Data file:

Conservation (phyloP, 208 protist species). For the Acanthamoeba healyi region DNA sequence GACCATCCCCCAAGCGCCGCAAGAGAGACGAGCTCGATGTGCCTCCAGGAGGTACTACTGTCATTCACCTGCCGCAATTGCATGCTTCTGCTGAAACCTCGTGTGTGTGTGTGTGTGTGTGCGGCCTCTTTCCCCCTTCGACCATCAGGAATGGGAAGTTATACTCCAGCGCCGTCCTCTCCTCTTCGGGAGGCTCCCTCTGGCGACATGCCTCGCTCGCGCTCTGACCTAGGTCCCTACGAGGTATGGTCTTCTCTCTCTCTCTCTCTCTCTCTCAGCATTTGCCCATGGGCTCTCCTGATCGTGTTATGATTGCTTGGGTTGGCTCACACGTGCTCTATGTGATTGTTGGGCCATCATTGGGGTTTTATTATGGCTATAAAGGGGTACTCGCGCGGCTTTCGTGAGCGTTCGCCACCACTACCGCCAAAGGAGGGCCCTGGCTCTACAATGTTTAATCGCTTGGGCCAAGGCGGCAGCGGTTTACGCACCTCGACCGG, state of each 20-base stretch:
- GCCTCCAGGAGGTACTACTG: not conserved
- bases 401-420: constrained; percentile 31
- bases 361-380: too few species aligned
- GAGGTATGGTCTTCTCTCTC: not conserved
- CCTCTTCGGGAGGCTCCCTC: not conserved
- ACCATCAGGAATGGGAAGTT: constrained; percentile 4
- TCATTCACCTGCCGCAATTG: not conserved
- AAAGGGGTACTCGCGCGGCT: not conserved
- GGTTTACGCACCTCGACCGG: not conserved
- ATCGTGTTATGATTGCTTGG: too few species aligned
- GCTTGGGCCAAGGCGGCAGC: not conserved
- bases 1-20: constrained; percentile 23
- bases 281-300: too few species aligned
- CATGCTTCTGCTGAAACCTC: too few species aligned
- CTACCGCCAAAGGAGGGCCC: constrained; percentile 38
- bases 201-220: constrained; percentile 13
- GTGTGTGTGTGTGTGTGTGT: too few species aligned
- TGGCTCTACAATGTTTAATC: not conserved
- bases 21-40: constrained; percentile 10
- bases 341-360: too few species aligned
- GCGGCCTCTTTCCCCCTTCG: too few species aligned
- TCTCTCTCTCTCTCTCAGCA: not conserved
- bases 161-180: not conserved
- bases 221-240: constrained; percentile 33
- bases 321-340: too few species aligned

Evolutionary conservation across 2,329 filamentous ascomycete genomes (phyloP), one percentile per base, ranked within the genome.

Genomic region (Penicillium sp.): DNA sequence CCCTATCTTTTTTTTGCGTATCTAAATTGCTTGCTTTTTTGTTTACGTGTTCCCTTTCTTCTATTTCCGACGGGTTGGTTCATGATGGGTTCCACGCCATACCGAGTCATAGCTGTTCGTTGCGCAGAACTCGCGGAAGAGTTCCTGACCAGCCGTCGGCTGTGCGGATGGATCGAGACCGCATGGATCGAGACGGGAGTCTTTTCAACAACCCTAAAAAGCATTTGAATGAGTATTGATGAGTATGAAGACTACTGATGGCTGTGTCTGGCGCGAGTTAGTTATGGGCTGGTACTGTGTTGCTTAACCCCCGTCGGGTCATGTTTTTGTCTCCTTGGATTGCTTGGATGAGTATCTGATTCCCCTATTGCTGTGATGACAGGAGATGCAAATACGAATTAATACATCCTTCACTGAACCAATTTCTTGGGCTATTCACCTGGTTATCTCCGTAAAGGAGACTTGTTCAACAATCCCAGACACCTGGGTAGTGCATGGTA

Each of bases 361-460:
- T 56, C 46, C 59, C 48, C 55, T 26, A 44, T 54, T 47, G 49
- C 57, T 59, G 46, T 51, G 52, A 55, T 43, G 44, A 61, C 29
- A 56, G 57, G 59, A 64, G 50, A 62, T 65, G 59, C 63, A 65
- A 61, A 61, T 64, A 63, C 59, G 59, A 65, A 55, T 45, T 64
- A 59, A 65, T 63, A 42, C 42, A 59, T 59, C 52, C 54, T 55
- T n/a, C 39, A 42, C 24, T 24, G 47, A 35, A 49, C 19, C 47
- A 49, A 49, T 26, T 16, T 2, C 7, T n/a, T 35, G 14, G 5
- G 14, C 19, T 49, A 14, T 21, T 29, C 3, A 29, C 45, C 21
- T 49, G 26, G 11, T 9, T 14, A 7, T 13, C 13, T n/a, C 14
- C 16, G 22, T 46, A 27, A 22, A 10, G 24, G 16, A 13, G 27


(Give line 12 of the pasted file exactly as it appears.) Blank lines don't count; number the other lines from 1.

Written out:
- GCTTGGGCCAAGGCGGCAGC: not conserved